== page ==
What to eat in an earthquake (3)


Unsurprisingly, there were no trains. The station monitors at Tsukiji were showing rolling news of tsunami carnage up the coast. Most people just stared at the information with disbelief until they pulled themselves away to consider how to get home.

Fortunately for me I was a vistor, with a hotel in central-ish Tokyo. My colleague however lived about 25 miles away so decided to sleep at the office. You can see my route home on the map; 16.5 Km door to door apparently but I think the predicted time is not for somebody lugging a computer and carrier bag of trade show brochures. Without doubt, the one positive of the experience was that I realised even Tokyo is relatively easy to get around on foot.

After a couple of hours further walking I stopped to rest and looked in a window of a small gallery. There were still a few people inside and they saw me. "Do come in!" they said and gave me a glass of sake. It turned out that it was supposed to be the opening night of a new exhibition. We were expecting about 200 people the man said, but you are the only one. They asked me which painting I liked most. It was Hobson's choice but I pointed at the one positioned centrally, tactically assuming it was not in that prominent position by accident. Then I preceded down to my hotel in Naka-Meguro arriving, shortly after midnight.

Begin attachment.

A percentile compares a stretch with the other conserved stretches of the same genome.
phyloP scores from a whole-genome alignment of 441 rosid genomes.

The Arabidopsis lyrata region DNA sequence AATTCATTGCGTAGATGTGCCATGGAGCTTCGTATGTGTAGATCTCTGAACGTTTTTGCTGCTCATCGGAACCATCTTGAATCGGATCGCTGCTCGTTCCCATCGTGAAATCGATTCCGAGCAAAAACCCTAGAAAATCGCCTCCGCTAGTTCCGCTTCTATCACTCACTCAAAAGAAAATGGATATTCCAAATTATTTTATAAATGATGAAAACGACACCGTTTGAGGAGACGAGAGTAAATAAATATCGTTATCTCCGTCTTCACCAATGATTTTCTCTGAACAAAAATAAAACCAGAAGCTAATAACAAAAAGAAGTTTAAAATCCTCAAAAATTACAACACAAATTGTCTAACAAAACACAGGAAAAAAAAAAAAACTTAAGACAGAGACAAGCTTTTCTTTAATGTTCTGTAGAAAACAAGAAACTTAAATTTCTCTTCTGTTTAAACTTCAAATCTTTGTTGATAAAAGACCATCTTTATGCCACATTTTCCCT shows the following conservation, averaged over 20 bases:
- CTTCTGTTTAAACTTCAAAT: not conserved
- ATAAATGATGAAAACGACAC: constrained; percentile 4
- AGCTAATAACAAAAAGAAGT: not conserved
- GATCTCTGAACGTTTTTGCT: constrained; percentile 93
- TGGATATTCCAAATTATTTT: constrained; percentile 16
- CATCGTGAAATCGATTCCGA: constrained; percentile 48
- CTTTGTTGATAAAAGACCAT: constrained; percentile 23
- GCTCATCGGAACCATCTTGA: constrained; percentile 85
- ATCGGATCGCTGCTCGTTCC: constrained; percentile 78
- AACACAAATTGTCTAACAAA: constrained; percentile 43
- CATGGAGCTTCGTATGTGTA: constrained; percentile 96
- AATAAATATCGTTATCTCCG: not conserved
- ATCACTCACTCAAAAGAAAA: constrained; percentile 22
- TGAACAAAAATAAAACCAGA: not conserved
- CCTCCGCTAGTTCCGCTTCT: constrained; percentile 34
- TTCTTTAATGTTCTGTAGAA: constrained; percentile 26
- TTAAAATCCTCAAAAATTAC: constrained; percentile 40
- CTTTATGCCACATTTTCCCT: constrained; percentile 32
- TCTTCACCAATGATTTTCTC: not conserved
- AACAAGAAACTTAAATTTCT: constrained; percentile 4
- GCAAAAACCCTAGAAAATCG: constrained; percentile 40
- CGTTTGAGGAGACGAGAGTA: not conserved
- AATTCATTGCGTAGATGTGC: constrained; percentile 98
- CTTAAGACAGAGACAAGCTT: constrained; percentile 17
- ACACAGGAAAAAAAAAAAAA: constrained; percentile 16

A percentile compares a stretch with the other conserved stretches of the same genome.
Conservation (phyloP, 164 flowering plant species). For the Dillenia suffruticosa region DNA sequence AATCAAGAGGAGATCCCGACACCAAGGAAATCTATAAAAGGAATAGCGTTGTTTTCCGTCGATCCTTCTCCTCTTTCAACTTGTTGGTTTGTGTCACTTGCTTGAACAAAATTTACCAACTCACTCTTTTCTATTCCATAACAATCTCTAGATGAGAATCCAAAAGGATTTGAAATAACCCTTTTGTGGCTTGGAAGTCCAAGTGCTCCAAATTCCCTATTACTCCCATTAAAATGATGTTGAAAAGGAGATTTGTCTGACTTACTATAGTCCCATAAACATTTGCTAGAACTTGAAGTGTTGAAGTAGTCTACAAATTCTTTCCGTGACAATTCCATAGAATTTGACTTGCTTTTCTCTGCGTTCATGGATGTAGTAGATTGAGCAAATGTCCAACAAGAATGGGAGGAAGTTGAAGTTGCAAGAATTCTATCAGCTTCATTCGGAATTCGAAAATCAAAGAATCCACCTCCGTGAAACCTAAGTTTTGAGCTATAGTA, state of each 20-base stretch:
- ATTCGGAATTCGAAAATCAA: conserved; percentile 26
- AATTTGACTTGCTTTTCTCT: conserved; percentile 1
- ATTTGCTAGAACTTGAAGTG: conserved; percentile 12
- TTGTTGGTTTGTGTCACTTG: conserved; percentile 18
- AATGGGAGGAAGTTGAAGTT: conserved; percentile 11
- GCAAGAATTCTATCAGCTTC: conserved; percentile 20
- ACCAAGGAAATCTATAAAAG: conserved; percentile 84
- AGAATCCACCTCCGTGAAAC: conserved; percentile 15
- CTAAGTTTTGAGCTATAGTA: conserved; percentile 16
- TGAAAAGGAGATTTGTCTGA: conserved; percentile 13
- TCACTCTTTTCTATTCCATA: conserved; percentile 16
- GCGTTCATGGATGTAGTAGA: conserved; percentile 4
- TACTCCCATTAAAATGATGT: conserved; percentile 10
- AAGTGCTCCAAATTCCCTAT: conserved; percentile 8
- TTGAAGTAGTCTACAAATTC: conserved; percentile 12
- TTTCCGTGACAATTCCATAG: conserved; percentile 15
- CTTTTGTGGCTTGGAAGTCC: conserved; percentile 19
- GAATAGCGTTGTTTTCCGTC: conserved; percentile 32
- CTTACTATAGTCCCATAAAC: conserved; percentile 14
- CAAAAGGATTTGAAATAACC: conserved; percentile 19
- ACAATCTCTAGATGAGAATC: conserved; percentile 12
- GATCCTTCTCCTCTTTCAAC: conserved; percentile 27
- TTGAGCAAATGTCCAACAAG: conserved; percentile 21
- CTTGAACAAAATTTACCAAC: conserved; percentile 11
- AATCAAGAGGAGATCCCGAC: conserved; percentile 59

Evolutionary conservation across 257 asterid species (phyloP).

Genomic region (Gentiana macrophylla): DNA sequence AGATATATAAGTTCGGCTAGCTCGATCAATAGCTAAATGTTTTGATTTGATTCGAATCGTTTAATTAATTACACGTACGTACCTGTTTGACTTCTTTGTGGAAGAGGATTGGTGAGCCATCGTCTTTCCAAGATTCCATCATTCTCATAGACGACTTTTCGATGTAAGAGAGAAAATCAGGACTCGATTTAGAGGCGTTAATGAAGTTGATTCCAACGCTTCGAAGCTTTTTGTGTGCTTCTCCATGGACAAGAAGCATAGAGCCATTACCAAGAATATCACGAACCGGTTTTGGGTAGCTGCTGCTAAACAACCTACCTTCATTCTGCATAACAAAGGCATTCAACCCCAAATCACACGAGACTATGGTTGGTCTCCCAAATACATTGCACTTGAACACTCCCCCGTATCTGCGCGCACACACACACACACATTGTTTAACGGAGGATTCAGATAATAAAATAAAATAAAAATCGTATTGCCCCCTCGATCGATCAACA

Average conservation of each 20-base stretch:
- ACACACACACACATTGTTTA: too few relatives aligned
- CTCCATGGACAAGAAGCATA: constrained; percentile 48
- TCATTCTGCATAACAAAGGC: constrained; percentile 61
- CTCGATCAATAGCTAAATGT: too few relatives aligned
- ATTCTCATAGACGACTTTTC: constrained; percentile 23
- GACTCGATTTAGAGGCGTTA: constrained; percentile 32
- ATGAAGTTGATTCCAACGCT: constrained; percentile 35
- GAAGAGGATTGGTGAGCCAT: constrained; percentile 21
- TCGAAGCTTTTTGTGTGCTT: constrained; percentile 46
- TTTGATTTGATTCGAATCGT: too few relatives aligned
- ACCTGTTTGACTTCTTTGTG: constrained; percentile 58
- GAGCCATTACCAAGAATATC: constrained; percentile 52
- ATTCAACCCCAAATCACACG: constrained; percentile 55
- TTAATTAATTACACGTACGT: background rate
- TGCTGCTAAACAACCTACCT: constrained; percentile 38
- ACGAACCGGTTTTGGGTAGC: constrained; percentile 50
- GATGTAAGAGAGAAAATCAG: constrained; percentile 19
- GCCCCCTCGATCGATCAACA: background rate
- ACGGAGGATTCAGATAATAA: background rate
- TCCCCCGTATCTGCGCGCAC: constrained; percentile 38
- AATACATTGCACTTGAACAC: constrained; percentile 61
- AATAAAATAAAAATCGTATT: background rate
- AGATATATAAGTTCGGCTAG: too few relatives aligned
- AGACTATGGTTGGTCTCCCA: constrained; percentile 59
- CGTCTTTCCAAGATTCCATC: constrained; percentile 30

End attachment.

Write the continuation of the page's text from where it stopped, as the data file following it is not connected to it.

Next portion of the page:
The following morning I went down for breakfast. All news channels were showing the enormity of the situation, with the foreign channels, skillfully combining the footage with poor quality commentary and bonkers telephone interviews with people desperate to be famous for 5 minutes. Nevertheless it was time to get out and about. My hotel was very close to a branch of the wildly successful discount chain DonQuiote. This is the sort of store that you can only imagine succeed in Japan and perhaps other Asian countries. If you need two tomatoes, a pair of jeans, some obscure imported liqueur and a suitcase to put it all in, then this is the place for you. And on that day it seemed to be the place for everyone to panic buy as the queue was enomous. I made a mental note to come back later (much later as it's conveniently open 24 hours).

When I did return in the evening, the shop was still busy. It was fascinating seeing what emergency purchasing priortised; number 1 was loo paper and tissues. It was also interesting to see the volume of emergency purchases, given that a supermarket trolley in such stores is just a hand basket on a trolley frame. I went for cereal (good to see Dorset museli flying the flag out there), some milk and - to balance it out - two cans of beer with some crisps.

And that is how the next days continued until I finally departed with all meetings predictably cancelled but a surprisingly stable internet connection. My colleagues had rolling black-outs due to insufficient electricity but in central Tokyo we were unaffected. And once the trains started running again the stations saved energy with jazz-feel soft lighting. I went out most nights locally and found it strange that while the expensive Italian restaurants were still heaving with their Bentleys and Lexus' parked nearby, Don Quiote had long since run out of loo paper, milk and basics. In fact the only thing it had plenty in plentiful supply was the obscure liqueurs. Some things just never sell.